Rate of dementia on the decline—but beware of growing numbers

April 17, 2018 by Morgan Sherburne, University of Michigan
Credit: University of Michigan

The good news? The rate of older Americans with dementia is on the decline.

The bad news? The number of Americans 85 and older will roughly double in the next 20 years, so even with a decline in the rate of among , the number of people with dementia will likely increase substantially, says Robert Schoeni, a professor at the University of Michigan Institute for Social Research, Gerald R. Ford School of Public Policy and Department of Economics.

The impact on both those with dementia and the people who care for them is significant. More than 45 million people worldwide have dementia. Its economic impact, including unpaid care provided by families, is estimated to be about $800 billion annually, Schoeni says.

Schoeni and colleagues Vicki Freedman and Ken Langa have led a special supplement to the Journals of Gerontology, Series B: Psychological Sciences and Social Sciences that examines trends in dementia across the United States. The nine studies provide new evidence on whether dementia trends have been more favorable, and reasons for those trends.

"The overall favorable seems to be linked to higher education levels among today's older Americans," said Freedman, a research professor of the U-M Institute for Social Research. "But substantial gaps remain between more and less educated groups."

The supplement stems from a May 2017 workshop funded by the National Institute on Aging that aimed to broaden the understanding of dementia trends, including a study that examines how education levels influence years expected to be lived with dementia.

Other studies look at the impact of cardiovascular disease on dementia. Reducing cardiovascular diseases and other chronic diseases is critical for the health of individuals and families, but because such advantages allow people to live to older ages when dementia is more common, the number of dementia cases may not decrease.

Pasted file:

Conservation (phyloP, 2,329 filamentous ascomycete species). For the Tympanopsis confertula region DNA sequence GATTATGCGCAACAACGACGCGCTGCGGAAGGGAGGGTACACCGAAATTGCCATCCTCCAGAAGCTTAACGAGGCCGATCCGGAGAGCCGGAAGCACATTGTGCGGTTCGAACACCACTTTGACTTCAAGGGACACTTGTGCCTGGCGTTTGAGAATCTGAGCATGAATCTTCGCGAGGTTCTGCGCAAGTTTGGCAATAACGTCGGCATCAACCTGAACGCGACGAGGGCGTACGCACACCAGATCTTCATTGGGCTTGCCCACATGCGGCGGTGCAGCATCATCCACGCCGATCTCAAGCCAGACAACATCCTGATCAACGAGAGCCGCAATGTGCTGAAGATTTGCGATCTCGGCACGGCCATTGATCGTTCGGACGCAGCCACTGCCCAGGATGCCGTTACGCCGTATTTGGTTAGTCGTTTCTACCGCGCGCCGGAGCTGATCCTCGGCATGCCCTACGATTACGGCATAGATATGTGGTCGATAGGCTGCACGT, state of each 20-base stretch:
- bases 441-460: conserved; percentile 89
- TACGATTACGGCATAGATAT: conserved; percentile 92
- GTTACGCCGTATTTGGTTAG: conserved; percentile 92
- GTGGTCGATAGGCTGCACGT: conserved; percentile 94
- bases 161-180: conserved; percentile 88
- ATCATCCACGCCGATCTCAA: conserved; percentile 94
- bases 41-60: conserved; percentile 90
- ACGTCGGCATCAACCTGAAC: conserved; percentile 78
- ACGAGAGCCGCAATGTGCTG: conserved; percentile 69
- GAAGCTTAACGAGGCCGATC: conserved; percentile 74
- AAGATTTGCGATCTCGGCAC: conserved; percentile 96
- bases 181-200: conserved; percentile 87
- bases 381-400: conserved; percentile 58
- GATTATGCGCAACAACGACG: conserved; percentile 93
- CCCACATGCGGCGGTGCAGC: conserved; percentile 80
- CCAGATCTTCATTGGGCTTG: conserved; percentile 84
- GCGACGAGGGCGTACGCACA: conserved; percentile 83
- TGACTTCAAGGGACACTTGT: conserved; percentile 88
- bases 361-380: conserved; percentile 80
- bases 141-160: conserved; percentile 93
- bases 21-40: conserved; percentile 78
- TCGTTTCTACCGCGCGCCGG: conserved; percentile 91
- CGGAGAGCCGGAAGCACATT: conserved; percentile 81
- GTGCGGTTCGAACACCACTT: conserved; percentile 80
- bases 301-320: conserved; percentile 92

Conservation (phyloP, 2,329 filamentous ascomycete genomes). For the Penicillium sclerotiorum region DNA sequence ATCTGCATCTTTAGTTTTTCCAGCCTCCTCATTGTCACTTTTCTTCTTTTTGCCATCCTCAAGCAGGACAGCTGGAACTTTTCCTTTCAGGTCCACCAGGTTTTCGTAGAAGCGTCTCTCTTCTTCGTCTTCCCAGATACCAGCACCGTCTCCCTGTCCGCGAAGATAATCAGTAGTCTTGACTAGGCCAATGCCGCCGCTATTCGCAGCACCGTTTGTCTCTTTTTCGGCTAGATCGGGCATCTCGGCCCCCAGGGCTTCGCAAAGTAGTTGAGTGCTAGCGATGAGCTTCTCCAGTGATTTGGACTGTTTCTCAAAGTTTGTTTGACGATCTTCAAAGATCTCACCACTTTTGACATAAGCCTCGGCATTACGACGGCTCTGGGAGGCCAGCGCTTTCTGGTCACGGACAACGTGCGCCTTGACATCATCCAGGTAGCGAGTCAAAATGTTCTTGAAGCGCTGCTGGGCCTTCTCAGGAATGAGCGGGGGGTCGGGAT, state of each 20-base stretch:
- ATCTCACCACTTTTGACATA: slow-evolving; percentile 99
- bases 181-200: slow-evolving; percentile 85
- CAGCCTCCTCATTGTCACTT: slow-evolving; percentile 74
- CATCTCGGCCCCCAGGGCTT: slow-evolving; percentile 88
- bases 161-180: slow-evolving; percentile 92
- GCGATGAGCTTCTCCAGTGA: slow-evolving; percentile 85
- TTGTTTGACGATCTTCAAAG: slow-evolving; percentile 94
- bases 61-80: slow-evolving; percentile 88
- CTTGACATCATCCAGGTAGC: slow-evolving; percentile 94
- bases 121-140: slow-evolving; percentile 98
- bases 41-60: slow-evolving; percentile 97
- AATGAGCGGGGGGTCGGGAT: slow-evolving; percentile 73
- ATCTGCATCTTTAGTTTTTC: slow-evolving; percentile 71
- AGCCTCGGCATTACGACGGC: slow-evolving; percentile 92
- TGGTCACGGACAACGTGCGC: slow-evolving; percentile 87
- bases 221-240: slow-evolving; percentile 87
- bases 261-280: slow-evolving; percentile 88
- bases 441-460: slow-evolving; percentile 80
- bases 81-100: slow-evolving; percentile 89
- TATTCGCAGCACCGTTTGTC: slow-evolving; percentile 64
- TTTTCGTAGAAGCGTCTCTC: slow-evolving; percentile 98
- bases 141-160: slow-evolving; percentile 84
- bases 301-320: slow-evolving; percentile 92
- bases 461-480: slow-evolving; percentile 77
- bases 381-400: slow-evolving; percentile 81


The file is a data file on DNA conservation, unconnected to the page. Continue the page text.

"By far the most powerful way to lower both the proportion and number of people with dementia is to develop prevention strategies and treatments that would directly delay the onset of dementia," said Langa, a research professor of the U-M Institute for Social Research and Institute for Healthcare Policy and Innovation, professor of internal medicine and research scientist at the Veterans Affairs Ann Arbor Center for Clinical Management Research.

Together, the studies generated a number of cross-cutting themes. In addition to the overall decline in dementia prevalence, the supplement's studies show the following:

  • Some groups of older adults in the U.S. are living fewer years with dementia.
  • Racial and socioeconomic disparities in dementia are large and not diminishing.
  • Rising levels of education partially account for the decline of dementia prevalence, but more research is needed to understand the role cardiovascular risk factors in trends of dementia.
  • Reducing the incidence of diabetes and hypertension in midlife will increase the future number of cases of dementia because people will live longer. Therefore, postponing the onset of dementia directly is the most effective way to further reduce the size of the population living with dementia.

Explore further: Americans with a college education live longer without dementia and Alzheimer's

More information: Trends in the Prevalence and Incidence of Dementia: Causes, Disparities, and Projections for the Future. academic.oup.com/psychsocgeron … ogy/issue/73/suppl_1

Related Stories

Americans with a college education live longer without dementia and Alzheimer's

April 16, 2018